past experience and long-standing expectations.

Marks on letters, or variant letters, create subtle impressions as well. Three sample texts follow with letters replaced by alternative forms.

1. T_is _enten_e iš prvi_ed a_ _ample fo_ _ompri_on of _he sb_e__ive _ook of _ext on pge nd _o _llu__rte _ow _hnge_ in let_er sgeš my _rete qi_e diff_ren_ imp_ešsion_ on _he reder ba_ed on ps_ exp_rien_e nd _ong-_tn_ing expect_ion_.

2. Ths sentene s prov_ded s a smple fr comprson œf the subj_ctve l_ok œf a t_xt n a p_ge nd t_ ll_strte how ch_nges _n ltter us_ges m_y crete qu_te dfferent mpressons œn the r_ader b_sed œn pst exp_rene nd lœng-stndng xpecttons.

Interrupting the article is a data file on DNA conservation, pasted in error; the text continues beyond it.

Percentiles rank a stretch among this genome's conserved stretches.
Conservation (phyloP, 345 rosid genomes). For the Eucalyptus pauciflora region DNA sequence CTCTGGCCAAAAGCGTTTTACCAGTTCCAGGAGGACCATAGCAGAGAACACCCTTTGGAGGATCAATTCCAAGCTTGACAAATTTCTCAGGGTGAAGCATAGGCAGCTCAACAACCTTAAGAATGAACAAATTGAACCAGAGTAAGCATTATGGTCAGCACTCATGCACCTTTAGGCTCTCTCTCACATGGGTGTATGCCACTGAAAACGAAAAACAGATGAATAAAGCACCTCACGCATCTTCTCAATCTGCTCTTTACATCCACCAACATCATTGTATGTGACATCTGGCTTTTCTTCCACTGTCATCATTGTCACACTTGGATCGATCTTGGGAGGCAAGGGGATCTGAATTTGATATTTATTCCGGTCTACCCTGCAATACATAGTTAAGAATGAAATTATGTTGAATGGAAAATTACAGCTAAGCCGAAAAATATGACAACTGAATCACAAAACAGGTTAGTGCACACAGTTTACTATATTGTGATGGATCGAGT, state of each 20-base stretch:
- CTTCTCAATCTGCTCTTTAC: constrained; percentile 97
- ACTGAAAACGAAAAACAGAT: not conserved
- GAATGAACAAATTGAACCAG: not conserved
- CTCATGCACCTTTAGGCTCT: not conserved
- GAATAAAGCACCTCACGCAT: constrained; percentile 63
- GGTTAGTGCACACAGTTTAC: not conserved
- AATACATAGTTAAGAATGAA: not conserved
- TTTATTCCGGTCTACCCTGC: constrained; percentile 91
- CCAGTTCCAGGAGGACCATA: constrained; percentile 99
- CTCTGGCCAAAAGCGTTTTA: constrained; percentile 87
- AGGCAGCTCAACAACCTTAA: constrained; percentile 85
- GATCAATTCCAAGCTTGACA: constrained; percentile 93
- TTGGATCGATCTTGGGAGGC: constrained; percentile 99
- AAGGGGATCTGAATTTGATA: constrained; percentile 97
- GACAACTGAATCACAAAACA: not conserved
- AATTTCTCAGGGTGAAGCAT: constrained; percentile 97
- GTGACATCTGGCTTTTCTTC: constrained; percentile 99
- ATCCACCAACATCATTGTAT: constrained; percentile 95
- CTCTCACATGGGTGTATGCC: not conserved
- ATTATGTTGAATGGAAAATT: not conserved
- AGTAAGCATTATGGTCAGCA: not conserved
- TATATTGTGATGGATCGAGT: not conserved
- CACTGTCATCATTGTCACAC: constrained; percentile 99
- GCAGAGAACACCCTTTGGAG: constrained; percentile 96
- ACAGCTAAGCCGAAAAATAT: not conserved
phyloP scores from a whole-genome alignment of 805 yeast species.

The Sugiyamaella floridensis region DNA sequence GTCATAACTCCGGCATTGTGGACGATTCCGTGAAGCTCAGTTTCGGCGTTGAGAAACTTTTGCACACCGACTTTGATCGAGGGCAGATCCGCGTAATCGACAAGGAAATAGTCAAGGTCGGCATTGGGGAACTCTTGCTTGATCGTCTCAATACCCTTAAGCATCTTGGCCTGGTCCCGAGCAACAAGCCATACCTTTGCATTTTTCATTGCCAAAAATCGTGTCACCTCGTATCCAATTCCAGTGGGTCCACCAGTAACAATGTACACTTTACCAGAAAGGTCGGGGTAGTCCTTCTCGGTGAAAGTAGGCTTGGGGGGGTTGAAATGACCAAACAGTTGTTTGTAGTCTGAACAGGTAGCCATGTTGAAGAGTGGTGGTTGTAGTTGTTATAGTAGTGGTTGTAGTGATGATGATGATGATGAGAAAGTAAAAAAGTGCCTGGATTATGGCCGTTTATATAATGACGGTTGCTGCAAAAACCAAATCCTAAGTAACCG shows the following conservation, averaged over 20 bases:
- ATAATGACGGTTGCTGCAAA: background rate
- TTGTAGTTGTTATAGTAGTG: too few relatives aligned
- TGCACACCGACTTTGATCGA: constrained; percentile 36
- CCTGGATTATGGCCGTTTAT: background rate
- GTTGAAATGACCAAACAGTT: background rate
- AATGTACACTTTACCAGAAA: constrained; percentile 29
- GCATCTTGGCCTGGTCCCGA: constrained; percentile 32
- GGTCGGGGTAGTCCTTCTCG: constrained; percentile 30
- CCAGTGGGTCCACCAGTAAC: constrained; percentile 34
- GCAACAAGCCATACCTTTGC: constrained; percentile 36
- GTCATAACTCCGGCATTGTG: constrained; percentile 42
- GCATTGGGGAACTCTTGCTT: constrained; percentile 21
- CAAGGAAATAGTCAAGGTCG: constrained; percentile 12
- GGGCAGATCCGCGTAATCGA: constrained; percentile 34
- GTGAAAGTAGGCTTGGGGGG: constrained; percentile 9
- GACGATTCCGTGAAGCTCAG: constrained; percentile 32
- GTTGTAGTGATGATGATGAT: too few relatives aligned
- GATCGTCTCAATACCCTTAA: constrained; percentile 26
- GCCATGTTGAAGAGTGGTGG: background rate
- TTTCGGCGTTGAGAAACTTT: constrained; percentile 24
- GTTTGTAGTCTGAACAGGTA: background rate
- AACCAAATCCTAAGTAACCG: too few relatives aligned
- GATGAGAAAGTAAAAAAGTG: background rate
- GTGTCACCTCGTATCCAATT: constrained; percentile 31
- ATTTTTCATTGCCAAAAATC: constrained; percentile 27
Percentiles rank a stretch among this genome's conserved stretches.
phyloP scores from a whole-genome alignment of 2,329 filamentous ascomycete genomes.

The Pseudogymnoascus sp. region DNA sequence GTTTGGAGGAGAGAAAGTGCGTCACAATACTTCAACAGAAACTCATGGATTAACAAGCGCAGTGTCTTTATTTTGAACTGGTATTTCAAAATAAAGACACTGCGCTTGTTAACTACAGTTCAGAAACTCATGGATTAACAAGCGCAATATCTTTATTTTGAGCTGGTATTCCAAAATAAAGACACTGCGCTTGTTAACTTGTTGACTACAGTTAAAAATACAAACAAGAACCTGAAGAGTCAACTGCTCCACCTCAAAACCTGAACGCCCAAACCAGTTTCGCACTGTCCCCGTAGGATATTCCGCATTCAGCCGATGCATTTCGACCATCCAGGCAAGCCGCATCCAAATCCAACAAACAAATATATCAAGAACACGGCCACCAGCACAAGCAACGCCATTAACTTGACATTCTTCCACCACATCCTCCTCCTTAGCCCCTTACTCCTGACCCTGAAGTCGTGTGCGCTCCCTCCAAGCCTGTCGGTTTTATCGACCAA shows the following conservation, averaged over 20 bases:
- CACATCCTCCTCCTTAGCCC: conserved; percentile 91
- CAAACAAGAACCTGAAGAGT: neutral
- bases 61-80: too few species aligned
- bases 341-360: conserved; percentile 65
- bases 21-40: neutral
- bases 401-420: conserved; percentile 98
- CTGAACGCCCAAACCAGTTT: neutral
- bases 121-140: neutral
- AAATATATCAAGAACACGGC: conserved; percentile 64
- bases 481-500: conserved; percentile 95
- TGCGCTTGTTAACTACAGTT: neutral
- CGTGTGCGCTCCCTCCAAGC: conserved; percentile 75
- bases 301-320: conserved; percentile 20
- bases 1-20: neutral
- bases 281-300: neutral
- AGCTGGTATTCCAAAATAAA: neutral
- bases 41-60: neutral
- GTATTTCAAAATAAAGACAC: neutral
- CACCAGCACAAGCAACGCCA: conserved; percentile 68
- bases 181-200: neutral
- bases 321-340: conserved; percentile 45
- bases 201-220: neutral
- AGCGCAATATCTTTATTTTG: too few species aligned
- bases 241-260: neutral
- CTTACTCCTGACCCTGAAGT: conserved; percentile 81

3. tH_S sEntece i_ prVidEd S A smplE fr cmPriSn oF tHe suBjEctivE lOok oF teXt o pge d tO iL_usTrte hOw cHnges i letTer usges my cRetE QiTe diFferet impreSsis N thE reder basEd paSt exPerIece anD _onG-stndiG _xpeCtTioS.

Many users of the Latin-French alphabet would probably agree that the first text looks very difficult and foreign; the second is a bit less jarring; and the last looks downright silly.

Although there might be nothing wrong with the logic of any systematically applied symbolism, it is easy to annoy potential users by choice in design. Beginning learners of Esperanto often start to become disenchanted as they come across sequences such as the last words of the forward to a 1995 English-Esperanto dictionary:
"vortoj kaj esprimoj propraj al
siaj diversaj Anglalingvaj landoj."
This phrase refers to "words and expressions appropriate to the various English-speaking countries." (Benson, Peter, Comprehensive English-Esperanto Dictionary, (El Cerrito, Calif.: Esperanto League for North America, 1995), page 16.) The sounds might not have been as jarring to the look, however, if the final diphthongs, etc., were written by the rules of Acadon. It would then read: